Meanwhile, in the backseat of Nino Magaddino’s immense Caddy — since the family owned a funeral home, it was actually a hearse — I’ll bet my Dad probably wasn’t contemplating the role of MGM or Universal in the shaping of the mannerisms and idiosyncrasies of organized crime figures. He was more likely trying to push thoughts about the bottom of Lake Erie out of his mind while he tried to stay calm and answered questions. Lots of questions.
“We got in a car,” he told me. “Me in the back with Nino and two large guys with crooked noses in the front. We drove around for more than two hours, talking. To this day, I still don’t know what I said or what question I answered the right way, but whatever it was, I passed the test with flying colors. In fact, we drove straight to a Mob-owned club where Nino informed the bartender that from that moment on, my money was ‘no good in this joint.’ I was suddenly a very well-liked guy.”
So much so, that shortly after that backseat baptism, a member of the family asked “Mike Zorrelli” to be godfather to his newborn child. As my Dad said earlier, a lot of these guys were pretty dim.
Roughly four years later, the successful assignment ended with “a couple of dozen or so” mobsters doing time and my Dad moving on to more family business — and more notorious characters.
MZ Jr.: What was [infamous Mafia don] Joe Columbo like?
MZ Sr.: He was something else, a real character. A little guy. Always dressed in a nice suit. I can remember one specific time we were tailing him and our car broke down on the corner of 14th Avenue and 86th Street in Bensonhurst.
MZ Jr.: So you lost him?
MZ Sr.: At first, but while we’re standing there, trying to figure out what we’re gonna do, we see Columbo’s car returning to find us. He gets out with one of his boys.
MZ Jr.: What did he say?
MZ Sr.: “Having some problems, Agent?” One look is all it took for him to see that I was tailing him and not only wasn’t I a cop, but I was a federal agent.
MZ Jr.: How did he know?
MZ Sr.: I think some of these guys have a sixth sense when it comes to that. Anyway, he tells me that his associate would fix the car and, in the meantime, he gives us his itinerary for the rest of the day so we can find him when we’re done. The whole time, he’s got a big smile on his face. He’s loving this.
MZ Jr.: Besides the obvious one-upmanship, why would the head of one New York’s five crime families want you to know where he was going?
MZ Sr.: As strange as it sounds, we sometimes provided these guys with protection. In a roundabout way. If he was having trouble, which he was with the Gallos, he knew he wouldn’t have to worry about a hit with a couple of federal agents a few feet away. The funny thing is that I was there the day he got shot in Columbus Circle, but I wasn’t in the immediate vicinity.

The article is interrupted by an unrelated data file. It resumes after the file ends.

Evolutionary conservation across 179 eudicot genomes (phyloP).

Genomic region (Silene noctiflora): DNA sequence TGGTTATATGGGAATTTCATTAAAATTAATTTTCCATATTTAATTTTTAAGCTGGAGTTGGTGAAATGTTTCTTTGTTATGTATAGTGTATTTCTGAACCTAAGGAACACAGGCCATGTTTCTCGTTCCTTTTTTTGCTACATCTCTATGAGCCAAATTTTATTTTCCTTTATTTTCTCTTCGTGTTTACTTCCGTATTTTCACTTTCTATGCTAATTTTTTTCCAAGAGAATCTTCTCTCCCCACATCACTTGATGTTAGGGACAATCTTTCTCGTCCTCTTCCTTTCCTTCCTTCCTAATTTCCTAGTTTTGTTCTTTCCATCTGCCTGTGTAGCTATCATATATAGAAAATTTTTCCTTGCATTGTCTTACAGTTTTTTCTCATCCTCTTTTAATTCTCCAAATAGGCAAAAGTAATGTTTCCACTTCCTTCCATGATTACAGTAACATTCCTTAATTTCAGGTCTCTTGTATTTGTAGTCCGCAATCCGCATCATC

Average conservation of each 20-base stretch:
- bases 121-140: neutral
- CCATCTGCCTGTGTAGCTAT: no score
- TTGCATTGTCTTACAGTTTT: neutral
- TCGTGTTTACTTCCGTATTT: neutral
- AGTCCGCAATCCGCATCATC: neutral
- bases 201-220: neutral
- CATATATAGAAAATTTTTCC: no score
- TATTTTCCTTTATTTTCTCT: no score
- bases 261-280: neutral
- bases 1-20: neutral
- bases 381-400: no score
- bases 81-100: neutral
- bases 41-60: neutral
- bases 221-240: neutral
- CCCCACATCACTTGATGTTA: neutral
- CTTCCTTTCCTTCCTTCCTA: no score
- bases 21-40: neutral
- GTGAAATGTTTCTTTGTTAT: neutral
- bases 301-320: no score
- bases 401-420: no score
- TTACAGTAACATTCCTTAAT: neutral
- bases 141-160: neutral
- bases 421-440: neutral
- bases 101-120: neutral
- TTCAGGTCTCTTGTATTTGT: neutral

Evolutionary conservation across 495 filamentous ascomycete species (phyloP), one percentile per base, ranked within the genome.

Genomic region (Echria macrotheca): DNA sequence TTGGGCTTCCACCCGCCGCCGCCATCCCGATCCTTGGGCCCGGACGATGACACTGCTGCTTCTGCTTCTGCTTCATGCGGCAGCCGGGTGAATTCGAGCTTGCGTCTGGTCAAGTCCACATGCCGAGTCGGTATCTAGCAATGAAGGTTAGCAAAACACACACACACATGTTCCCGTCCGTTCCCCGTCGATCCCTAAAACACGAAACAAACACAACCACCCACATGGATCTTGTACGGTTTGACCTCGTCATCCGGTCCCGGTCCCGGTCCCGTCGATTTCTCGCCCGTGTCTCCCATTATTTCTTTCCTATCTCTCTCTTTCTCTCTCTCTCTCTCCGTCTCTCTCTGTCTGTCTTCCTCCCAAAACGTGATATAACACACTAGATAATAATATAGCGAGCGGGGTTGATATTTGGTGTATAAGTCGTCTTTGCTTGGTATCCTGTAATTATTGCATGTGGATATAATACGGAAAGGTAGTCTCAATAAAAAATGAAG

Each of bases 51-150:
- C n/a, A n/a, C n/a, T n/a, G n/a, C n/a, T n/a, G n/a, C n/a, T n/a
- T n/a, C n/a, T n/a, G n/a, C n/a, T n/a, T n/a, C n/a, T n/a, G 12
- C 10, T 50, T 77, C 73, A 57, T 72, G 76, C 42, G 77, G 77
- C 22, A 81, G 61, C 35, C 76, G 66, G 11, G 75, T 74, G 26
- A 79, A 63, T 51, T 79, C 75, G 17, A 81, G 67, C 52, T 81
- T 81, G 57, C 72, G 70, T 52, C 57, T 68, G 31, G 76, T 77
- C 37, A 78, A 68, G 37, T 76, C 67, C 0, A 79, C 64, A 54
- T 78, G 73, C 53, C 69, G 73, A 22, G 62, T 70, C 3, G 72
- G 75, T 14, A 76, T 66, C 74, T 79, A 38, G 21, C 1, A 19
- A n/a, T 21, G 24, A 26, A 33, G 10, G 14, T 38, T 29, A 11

Joseph Colombo, after being shot three times at an Italian-American Civil Rights League rally in New York in 1971. (Courtesy of Christian Cipollini)
I’d be remiss if I didn’t mention John Gotti before I wrapped up. While my Dad had very little contact with him, there was one humorous encounter he loved to recount.
The boss of the Gambino crime family was walking through a courthouse one day, as was my father. My Dad didn’t even notice the Mafia don without the typical media circus that surrounded any of his judicial appearances. As a result, he accidentally stepped on a rather expensive Italian shoe. He looked up and there was the so-called Teflon Don.
“Excuse me,” my ever-polite father said.
“Aw,” Gotti grinned, “don’t worry about it, Agent.”
How did he know my father was an agent and not a cop? Chalk it up to that Mafia sixth sense Dad mentioned earlier.
1990 mugshot of John Gotti (public domain)
MZ Jr.: Did you resent the Mafia for giving Italian-Americans a bad name?
MZ Sr.: Oh yes, definitely. Whenever you go somewhere, people say things like “he’s one of the boys.” Who needs that?
MZ Jr.: But then, why do you like the movies so much? They promote that stereotype.
MZ Sr.: Because of the work that I’ve done, I like to see what the movies show. A lot of it is, in plain English, bullshit. They make them look like heroes and they’re not. There’s no admiration on my part, I just like to see how they tell the story — to see what they leave out.
MZ Jr.: Any thoughts on the film Goodfellas?
MZ Sr.: Well, one of the “Goodfellas” featured in the movie wouldn’t talk to anyone but me when it came time to be questioned. It wasn’t because I was easy on him, he just knew I would be square. That’s very important to these family types. [Note: Dad was talking about Paul Vario, Sr. who was played by Paul Sorvino.]
MZ Jr.: In your opinion, has anyone gotten the story right yet?
MZ Sr.: Plenty of movies have done a decent job, but there are still some things that haven’t been told. The real story is what they leave out.
You could say the same about my Dad.
Mike Zezima: December 10, 1932 - October 1, 2012
Mickey Z. can be found here. He is also the founder of Helping Homeless Women - NYC, offering direct relief to women on the streets of New York City. To help him grow this project, CLICK HERE and make a donation right now. And please spread the word!